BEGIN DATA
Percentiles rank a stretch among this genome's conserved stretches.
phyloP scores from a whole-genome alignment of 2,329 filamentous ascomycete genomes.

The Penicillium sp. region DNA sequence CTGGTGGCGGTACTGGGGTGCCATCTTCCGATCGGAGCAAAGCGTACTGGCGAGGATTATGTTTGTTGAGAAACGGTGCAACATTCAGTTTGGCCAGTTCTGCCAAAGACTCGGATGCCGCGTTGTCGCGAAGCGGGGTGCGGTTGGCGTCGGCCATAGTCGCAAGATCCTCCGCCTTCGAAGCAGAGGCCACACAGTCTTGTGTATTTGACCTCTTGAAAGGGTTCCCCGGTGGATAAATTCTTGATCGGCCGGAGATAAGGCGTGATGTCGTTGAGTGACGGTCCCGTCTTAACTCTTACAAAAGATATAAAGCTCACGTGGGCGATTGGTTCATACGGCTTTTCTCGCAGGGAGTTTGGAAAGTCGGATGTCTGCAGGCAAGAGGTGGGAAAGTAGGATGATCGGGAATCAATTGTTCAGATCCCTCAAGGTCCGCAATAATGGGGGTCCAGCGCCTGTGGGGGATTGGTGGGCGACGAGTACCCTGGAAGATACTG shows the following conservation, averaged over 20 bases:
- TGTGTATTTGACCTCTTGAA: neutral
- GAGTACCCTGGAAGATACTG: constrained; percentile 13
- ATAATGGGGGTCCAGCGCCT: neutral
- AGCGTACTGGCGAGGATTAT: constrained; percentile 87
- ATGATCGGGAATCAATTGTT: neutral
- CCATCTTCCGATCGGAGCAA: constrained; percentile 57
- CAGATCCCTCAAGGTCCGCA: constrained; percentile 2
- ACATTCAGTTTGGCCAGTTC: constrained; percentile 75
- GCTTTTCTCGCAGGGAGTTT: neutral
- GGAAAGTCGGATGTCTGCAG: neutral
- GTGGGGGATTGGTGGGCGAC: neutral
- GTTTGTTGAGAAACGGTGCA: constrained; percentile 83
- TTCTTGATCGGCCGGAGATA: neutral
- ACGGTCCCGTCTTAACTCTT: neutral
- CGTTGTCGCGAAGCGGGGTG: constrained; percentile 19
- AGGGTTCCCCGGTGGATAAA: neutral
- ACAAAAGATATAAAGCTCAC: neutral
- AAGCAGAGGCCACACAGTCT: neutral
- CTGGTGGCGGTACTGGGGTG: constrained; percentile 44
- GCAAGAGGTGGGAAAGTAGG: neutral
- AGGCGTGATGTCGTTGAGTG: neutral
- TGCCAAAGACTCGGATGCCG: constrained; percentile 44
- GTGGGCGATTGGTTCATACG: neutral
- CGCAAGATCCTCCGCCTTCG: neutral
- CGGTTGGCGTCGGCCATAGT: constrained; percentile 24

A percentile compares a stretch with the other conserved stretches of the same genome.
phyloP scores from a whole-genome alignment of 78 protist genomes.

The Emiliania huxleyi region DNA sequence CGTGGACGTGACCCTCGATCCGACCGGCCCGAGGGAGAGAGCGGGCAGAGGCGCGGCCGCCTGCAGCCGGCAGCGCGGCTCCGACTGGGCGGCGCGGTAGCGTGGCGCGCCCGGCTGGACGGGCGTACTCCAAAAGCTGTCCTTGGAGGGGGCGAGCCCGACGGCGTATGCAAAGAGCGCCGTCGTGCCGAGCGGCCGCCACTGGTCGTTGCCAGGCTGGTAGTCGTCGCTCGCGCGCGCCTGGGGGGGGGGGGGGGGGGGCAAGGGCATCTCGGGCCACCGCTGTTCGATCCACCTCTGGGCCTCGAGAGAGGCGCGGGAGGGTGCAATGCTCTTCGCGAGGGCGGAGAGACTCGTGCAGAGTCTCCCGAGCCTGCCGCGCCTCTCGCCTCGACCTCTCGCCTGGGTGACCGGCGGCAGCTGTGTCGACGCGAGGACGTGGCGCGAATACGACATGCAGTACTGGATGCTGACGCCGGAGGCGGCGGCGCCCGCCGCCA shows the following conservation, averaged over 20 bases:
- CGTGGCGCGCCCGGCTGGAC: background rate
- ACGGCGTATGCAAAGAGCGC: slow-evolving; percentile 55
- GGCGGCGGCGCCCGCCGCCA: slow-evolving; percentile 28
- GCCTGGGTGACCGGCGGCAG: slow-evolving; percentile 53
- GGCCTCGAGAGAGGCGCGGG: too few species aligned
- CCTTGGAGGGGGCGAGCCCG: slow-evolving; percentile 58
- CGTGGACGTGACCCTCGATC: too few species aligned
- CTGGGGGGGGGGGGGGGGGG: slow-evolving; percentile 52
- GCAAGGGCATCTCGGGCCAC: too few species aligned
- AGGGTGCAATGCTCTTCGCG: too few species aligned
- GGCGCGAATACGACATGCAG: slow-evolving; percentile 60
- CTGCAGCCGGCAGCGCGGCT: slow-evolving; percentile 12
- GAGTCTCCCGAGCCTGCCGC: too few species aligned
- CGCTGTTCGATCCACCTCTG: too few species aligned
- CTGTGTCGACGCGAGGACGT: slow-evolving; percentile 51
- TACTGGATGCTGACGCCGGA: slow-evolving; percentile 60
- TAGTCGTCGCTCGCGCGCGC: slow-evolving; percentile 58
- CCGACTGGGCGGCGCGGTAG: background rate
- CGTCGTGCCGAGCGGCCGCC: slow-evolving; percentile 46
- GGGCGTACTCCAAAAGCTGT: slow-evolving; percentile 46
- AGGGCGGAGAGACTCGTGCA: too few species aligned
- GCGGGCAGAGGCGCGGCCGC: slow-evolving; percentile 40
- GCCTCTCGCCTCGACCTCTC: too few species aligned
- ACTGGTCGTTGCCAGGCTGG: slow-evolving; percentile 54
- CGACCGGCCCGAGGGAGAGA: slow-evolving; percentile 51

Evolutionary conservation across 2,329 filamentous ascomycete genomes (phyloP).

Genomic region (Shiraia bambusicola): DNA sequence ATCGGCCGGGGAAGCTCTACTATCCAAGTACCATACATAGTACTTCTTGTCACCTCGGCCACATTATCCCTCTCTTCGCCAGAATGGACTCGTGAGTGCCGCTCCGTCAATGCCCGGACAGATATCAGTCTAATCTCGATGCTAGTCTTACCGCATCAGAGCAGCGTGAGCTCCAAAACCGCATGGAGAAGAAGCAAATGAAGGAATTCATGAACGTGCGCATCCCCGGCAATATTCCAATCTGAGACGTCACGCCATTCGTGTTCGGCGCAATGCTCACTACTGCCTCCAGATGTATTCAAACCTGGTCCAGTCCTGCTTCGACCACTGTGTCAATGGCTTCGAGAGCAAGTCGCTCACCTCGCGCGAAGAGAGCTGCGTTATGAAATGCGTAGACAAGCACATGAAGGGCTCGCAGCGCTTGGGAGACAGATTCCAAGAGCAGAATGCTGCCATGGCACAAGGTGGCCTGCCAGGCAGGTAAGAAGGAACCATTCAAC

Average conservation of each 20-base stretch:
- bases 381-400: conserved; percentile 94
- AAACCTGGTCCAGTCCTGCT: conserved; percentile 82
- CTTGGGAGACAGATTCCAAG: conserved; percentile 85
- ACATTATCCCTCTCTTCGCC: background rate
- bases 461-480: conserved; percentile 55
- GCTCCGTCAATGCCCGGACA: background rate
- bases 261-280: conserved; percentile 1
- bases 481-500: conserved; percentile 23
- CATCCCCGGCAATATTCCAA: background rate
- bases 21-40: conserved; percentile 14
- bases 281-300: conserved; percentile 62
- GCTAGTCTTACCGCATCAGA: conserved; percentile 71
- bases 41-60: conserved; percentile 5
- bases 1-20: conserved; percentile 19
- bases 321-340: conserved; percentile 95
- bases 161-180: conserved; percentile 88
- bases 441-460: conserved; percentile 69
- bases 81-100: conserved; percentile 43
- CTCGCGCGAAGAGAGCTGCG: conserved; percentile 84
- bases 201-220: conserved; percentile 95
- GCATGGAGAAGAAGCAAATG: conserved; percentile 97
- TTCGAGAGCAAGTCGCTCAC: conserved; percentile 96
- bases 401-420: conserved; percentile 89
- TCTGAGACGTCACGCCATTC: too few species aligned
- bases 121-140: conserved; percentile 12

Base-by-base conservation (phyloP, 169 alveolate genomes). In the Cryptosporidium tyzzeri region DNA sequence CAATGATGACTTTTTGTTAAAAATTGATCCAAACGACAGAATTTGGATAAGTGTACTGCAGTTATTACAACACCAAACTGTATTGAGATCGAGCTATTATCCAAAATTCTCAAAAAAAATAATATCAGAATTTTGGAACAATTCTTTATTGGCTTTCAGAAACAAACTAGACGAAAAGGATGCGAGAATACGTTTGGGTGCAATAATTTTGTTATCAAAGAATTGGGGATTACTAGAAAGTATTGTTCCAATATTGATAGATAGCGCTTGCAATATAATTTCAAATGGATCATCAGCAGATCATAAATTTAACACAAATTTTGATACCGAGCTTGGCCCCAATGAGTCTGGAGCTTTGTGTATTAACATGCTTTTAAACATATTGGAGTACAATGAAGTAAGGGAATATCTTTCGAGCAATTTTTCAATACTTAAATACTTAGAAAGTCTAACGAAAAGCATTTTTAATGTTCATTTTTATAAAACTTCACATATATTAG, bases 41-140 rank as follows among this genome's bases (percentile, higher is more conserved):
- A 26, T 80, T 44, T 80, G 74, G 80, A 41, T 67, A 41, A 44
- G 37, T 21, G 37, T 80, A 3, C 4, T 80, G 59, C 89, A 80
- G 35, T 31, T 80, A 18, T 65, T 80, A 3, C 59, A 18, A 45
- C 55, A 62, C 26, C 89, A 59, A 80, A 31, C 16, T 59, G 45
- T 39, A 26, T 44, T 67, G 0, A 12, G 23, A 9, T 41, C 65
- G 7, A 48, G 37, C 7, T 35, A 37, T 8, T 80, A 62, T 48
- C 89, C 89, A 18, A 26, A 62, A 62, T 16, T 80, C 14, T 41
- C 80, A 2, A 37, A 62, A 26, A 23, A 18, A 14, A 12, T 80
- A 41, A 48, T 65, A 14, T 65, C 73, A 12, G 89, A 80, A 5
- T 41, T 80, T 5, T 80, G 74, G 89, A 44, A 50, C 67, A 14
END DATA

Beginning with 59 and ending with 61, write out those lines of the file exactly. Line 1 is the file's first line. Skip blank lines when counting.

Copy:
Average conservation of each 20-base stretch:
- bases 381-400: conserved; percentile 94
- AAACCTGGTCCAGTCCTGCT: conserved; percentile 82